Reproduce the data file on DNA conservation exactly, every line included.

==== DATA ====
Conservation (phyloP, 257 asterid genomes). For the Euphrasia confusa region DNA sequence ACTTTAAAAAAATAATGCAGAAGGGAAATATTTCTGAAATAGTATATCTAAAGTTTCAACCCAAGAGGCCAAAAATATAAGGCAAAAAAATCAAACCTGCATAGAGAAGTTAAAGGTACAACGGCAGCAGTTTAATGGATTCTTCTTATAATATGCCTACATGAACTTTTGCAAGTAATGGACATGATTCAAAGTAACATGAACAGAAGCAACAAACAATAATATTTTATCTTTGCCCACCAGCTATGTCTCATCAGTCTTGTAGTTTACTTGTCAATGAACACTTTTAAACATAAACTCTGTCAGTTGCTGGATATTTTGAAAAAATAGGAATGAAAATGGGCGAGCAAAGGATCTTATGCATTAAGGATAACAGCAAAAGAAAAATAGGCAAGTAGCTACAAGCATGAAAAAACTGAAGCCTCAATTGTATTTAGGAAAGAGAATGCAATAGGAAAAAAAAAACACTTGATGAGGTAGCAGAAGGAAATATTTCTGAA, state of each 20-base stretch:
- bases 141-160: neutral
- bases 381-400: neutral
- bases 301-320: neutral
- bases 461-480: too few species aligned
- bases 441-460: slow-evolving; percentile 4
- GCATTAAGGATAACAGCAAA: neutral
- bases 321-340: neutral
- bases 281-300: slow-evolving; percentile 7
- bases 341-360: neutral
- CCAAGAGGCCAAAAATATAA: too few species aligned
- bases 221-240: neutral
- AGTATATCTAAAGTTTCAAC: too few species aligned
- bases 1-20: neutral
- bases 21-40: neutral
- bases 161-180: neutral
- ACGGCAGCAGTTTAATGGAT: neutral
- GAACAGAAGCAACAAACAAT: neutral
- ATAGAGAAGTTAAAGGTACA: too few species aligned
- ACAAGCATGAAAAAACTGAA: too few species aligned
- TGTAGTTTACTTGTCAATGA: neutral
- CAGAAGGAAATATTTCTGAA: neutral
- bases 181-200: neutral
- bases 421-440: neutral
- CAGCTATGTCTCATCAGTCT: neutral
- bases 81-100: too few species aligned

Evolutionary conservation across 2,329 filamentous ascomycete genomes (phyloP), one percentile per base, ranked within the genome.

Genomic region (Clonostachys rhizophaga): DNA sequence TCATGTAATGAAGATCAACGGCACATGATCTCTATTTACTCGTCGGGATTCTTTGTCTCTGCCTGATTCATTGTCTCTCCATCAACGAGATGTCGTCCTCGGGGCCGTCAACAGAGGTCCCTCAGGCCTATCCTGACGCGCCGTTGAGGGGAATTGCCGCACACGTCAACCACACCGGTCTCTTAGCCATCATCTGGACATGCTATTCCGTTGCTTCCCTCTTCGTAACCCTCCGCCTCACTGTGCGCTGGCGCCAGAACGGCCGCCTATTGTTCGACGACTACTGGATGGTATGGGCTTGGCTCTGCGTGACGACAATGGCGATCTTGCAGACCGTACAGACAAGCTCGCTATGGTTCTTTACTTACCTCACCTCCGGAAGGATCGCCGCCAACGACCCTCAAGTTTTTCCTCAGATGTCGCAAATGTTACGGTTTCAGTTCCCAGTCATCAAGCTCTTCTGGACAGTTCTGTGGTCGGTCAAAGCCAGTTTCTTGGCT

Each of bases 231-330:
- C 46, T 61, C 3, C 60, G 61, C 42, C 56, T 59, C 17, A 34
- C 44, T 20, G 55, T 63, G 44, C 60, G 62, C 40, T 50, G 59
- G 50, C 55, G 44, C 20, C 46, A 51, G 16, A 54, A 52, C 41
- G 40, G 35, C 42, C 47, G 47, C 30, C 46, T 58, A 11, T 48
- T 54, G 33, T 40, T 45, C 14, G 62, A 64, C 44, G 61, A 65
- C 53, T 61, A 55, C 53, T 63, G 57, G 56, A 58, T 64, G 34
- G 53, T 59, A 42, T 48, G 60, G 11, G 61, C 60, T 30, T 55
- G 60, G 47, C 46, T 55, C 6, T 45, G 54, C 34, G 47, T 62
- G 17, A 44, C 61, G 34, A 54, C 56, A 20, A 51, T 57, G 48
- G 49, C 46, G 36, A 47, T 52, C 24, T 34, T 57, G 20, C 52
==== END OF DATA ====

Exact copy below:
Conservation (phyloP, 257 asterid genomes). For the Euphrasia confusa region DNA sequence ACTTTAAAAAAATAATGCAGAAGGGAAATATTTCTGAAATAGTATATCTAAAGTTTCAACCCAAGAGGCCAAAAATATAAGGCAAAAAAATCAAACCTGCATAGAGAAGTTAAAGGTACAACGGCAGCAGTTTAATGGATTCTTCTTATAATATGCCTACATGAACTTTTGCAAGTAATGGACATGATTCAAAGTAACATGAACAGAAGCAACAAACAATAATATTTTATCTTTGCCCACCAGCTATGTCTCATCAGTCTTGTAGTTTACTTGTCAATGAACACTTTTAAACATAAACTCTGTCAGTTGCTGGATATTTTGAAAAAATAGGAATGAAAATGGGCGAGCAAAGGATCTTATGCATTAAGGATAACAGCAAAAGAAAAATAGGCAAGTAGCTACAAGCATGAAAAAACTGAAGCCTCAATTGTATTTAGGAAAGAGAATGCAATAGGAAAAAAAAAACACTTGATGAGGTAGCAGAAGGAAATATTTCTGAA, state of each 20-base stretch:
- bases 141-160: neutral
- bases 381-400: neutral
- bases 301-320: neutral
- bases 461-480: too few species aligned
- bases 441-460: slow-evolving; percentile 4
- GCATTAAGGATAACAGCAAA: neutral
- bases 321-340: neutral
- bases 281-300: slow-evolving; percentile 7
- bases 341-360: neutral
- CCAAGAGGCCAAAAATATAA: too few species aligned
- bases 221-240: neutral
- AGTATATCTAAAGTTTCAAC: too few species aligned
- bases 1-20: neutral
- bases 21-40: neutral
- bases 161-180: neutral
- ACGGCAGCAGTTTAATGGAT: neutral
- GAACAGAAGCAACAAACAAT: neutral
- ATAGAGAAGTTAAAGGTACA: too few species aligned
- ACAAGCATGAAAAAACTGAA: too few species aligned
- TGTAGTTTACTTGTCAATGA: neutral
- CAGAAGGAAATATTTCTGAA: neutral
- bases 181-200: neutral
- bases 421-440: neutral
- CAGCTATGTCTCATCAGTCT: neutral
- bases 81-100: too few species aligned

Evolutionary conservation across 2,329 filamentous ascomycete genomes (phyloP), one percentile per base, ranked within the genome.

Genomic region (Clonostachys rhizophaga): DNA sequence TCATGTAATGAAGATCAACGGCACATGATCTCTATTTACTCGTCGGGATTCTTTGTCTCTGCCTGATTCATTGTCTCTCCATCAACGAGATGTCGTCCTCGGGGCCGTCAACAGAGGTCCCTCAGGCCTATCCTGACGCGCCGTTGAGGGGAATTGCCGCACACGTCAACCACACCGGTCTCTTAGCCATCATCTGGACATGCTATTCCGTTGCTTCCCTCTTCGTAACCCTCCGCCTCACTGTGCGCTGGCGCCAGAACGGCCGCCTATTGTTCGACGACTACTGGATGGTATGGGCTTGGCTCTGCGTGACGACAATGGCGATCTTGCAGACCGTACAGACAAGCTCGCTATGGTTCTTTACTTACCTCACCTCCGGAAGGATCGCCGCCAACGACCCTCAAGTTTTTCCTCAGATGTCGCAAATGTTACGGTTTCAGTTCCCAGTCATCAAGCTCTTCTGGACAGTTCTGTGGTCGGTCAAAGCCAGTTTCTTGGCT

Each of bases 231-330:
- C 46, T 61, C 3, C 60, G 61, C 42, C 56, T 59, C 17, A 34
- C 44, T 20, G 55, T 63, G 44, C 60, G 62, C 40, T 50, G 59
- G 50, C 55, G 44, C 20, C 46, A 51, G 16, A 54, A 52, C 41
- G 40, G 35, C 42, C 47, G 47, C 30, C 46, T 58, A 11, T 48
- T 54, G 33, T 40, T 45, C 14, G 62, A 64, C 44, G 61, A 65
- C 53, T 61, A 55, C 53, T 63, G 57, G 56, A 58, T 64, G 34
- G 53, T 59, A 42, T 48, G 60, G 11, G 61, C 60, T 30, T 55
- G 60, G 47, C 46, T 55, C 6, T 45, G 54, C 34, G 47, T 62
- G 17, A 44, C 61, G 34, A 54, C 56, A 20, A 51, T 57, G 48
- G 49, C 46, G 36, A 47, T 52, C 24, T 34, T 57, G 20, C 52